Feminism gets such a bad rap these days, and most people don’t really understand what it’s really about. It’s not a guy vs. girl dichotomy, nor is it about female > male. Anyway, I digress. I think you’ll enjoy this anime and its gentle, genuine feminist ideas. ^ ^

      I should note that the heavy subtext is mostly admiration that could or could not be interpreted as romantic feelings. Still, that’s kind of how most yuri are these days, so I consider Taisho Yakyuu Musume a yuri anime.

      p.s. It really is super hard to get a daily dose of yuri… Yuri Hime and other yuri magazines come out so slowly. 😦

  2. Overlord-G says:

    I’m so glad that you finally got a chance to watch this glorious show Yi-senpai. Once again, you explained much more than I could but didn’t stray too far from my own opinion. I sense from the amount of times that you mentioned Akiko that she’s your fav not only personality-wise but also in terms of growth. Good stuff.

    Yes, Koume’s the cutest, so irresistibly cute.

    • Yi says:

      Hehe yep yep. It sure took me a while to finally get on this, but this has always been on my mind. I put this on my list a long time ago after seeing several bloggers talk about how wonderful it is (2DT, Baka-Raptor… etc.) Then of course, there’s your review. And most recently, some friends over on Twitter reminded me of it again, and I decided to just watch it. I’m really glad I did though, because it’s lovely!

      I think it’s fair to say that Akiko is probably my favorite. I’ve always really liked the oujo-same / hime type characters. Plus, her personality is just so charming. But I think I probably mention her the most because she is pivotal to the story. Her motivations are what drives the entire plot and Taisho Yakyuu Musume’s message. So yea, she deserves the spotlight, perhaps more than Koume does.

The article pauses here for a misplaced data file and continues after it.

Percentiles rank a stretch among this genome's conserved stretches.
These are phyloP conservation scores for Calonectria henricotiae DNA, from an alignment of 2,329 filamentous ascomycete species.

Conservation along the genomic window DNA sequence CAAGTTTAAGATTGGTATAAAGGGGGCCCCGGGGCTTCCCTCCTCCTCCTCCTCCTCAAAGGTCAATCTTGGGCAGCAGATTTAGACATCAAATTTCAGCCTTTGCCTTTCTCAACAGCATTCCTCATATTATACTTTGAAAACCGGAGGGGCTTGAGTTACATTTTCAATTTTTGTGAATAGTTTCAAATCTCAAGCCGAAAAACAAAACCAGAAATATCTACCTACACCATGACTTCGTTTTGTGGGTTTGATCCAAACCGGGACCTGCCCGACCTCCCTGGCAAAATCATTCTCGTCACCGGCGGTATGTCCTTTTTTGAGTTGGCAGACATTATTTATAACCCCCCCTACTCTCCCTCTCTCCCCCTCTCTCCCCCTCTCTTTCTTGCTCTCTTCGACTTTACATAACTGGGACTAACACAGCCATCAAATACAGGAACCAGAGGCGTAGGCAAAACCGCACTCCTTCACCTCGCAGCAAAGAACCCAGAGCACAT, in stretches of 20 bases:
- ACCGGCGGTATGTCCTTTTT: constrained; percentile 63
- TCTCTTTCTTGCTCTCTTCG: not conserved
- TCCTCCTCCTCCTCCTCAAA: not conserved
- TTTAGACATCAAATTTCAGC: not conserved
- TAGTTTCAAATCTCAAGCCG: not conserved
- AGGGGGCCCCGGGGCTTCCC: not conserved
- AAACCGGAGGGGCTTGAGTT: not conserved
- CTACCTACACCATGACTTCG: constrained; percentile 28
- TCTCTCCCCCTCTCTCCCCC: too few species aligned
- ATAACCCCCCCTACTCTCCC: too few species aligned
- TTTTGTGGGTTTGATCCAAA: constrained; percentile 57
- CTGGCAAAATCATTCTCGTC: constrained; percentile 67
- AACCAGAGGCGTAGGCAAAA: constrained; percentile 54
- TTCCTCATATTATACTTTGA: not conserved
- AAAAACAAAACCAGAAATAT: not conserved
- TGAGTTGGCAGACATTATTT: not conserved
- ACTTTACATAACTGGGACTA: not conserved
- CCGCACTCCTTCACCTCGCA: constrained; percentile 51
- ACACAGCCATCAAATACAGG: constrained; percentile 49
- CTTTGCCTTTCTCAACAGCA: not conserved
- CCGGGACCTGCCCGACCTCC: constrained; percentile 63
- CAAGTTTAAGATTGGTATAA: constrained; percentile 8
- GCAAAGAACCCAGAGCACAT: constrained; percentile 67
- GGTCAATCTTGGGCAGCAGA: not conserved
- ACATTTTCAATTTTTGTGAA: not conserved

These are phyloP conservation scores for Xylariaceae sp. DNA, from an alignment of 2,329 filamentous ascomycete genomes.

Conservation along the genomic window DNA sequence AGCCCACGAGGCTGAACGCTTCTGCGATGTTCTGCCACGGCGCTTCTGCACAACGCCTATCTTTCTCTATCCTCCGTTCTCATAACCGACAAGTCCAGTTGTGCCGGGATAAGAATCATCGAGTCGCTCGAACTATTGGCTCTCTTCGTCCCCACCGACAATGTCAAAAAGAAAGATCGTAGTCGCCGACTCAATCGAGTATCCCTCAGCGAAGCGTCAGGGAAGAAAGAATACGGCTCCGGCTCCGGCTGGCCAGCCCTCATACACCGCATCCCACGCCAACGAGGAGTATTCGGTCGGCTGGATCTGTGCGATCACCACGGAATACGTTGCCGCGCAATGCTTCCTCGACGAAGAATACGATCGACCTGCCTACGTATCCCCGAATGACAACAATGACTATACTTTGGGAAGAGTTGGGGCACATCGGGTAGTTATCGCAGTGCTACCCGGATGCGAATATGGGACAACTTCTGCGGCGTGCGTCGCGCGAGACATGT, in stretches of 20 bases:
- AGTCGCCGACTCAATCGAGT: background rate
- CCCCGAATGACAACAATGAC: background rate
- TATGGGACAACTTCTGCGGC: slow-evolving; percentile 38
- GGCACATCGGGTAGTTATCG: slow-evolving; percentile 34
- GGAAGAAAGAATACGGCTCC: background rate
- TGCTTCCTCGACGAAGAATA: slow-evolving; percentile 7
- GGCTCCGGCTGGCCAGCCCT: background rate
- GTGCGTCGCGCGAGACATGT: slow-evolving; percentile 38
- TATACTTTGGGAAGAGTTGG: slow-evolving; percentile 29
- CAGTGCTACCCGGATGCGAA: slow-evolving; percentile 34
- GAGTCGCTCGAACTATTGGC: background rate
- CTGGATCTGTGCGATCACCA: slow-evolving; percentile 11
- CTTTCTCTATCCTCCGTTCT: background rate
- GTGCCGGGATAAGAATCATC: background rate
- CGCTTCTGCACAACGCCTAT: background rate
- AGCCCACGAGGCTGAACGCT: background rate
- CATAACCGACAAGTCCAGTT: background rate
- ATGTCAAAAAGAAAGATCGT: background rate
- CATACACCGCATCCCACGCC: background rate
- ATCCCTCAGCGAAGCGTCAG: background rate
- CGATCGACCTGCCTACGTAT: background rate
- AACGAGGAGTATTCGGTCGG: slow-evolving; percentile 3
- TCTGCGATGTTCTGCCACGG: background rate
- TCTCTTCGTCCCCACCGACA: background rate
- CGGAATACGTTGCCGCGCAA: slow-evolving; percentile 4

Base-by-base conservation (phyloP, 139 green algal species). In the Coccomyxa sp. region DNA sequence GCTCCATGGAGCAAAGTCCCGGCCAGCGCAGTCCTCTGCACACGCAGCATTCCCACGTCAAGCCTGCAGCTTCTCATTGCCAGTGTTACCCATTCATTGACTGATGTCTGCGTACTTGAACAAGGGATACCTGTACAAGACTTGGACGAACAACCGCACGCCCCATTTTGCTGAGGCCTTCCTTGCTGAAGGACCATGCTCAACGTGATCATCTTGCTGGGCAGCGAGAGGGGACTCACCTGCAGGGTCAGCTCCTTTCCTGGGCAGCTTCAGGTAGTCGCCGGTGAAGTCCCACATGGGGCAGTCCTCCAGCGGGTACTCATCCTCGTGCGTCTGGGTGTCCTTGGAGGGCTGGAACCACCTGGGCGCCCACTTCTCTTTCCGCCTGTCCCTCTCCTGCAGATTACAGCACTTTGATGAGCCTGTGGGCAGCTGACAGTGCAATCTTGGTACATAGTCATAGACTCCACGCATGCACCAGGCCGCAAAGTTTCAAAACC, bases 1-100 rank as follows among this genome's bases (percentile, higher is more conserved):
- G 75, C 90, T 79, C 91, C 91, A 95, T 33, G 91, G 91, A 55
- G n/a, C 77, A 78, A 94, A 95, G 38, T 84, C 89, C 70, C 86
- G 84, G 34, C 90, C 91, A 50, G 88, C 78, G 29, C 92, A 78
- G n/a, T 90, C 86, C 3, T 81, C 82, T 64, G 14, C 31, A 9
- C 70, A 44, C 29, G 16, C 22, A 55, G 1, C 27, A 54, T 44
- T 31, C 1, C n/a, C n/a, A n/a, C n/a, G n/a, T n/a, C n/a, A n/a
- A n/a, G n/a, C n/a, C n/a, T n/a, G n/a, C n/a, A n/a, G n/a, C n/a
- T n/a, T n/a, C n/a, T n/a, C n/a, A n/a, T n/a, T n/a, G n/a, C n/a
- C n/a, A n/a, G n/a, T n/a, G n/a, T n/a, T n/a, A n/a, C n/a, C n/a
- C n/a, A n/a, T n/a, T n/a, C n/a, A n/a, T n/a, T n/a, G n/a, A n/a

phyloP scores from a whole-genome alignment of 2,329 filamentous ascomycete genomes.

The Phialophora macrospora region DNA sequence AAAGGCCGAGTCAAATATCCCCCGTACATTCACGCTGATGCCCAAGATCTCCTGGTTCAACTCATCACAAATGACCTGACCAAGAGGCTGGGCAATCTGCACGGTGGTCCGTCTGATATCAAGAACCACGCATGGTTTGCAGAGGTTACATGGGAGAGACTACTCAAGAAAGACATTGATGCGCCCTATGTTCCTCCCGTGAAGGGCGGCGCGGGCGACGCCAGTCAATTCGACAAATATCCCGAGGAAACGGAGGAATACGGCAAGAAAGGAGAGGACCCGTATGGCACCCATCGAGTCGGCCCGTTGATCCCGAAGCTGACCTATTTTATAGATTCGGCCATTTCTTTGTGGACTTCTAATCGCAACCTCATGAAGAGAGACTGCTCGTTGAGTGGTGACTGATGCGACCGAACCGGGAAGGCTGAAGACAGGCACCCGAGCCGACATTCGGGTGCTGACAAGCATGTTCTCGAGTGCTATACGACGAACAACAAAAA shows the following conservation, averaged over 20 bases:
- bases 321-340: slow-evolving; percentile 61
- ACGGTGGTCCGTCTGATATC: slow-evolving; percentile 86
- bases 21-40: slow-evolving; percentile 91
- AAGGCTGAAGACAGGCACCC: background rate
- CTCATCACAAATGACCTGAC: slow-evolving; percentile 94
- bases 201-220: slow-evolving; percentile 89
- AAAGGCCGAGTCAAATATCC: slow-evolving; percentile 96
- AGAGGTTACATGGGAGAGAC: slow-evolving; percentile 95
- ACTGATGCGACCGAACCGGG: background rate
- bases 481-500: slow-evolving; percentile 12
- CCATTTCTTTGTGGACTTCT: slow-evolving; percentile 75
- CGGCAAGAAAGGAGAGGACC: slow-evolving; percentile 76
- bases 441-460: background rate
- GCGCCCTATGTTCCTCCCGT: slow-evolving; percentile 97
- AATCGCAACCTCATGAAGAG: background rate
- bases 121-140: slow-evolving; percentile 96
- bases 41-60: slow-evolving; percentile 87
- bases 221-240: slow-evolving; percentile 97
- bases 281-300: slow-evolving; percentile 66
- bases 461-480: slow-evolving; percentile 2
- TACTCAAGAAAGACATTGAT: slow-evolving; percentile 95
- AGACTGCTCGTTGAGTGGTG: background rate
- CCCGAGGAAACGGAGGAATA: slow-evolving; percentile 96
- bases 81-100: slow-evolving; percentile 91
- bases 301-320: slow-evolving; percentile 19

Also, agreed. Koume is adorable!

      • Overlord-G says:

        True enough on Akiko. After all, it’s her drive and desire to prove her “fiancee” wrong that puts the plot in motion and forms the incredible super team of Taishou Baseball Girls.
        Good stuff. Also a special shout out to yuri nation representative Kyouko for doing an excellent job being semi-comedy relief and a wonderful character to watch, that’s not saying since the ENTIRE TEAM was a blast to see in action and becoming stronger and stronger. Good stuff indeed.

        • Yi says:

          Kyouko is super funny indeed. The whole cast is, and that’s one of the things I really love about this anime. It is able to hit that soft spot in my heart with every single character on that team (or helping out that team, including Anna-sensei and the newspaper club girl). You want to see them succeed, not just to prove the guy wrong, but also because they’re so lovable. And when they do, it’s such feel-good juice. ^ ^

  3. 2DT says:

    I was surprised myself, how well this show hit its stride comedically. The “bravery test” scene was hilarious!

    Similarly, Taisho Yakyuu Musume is a nice change of pace for a medium that too often glorifies male chauvinism.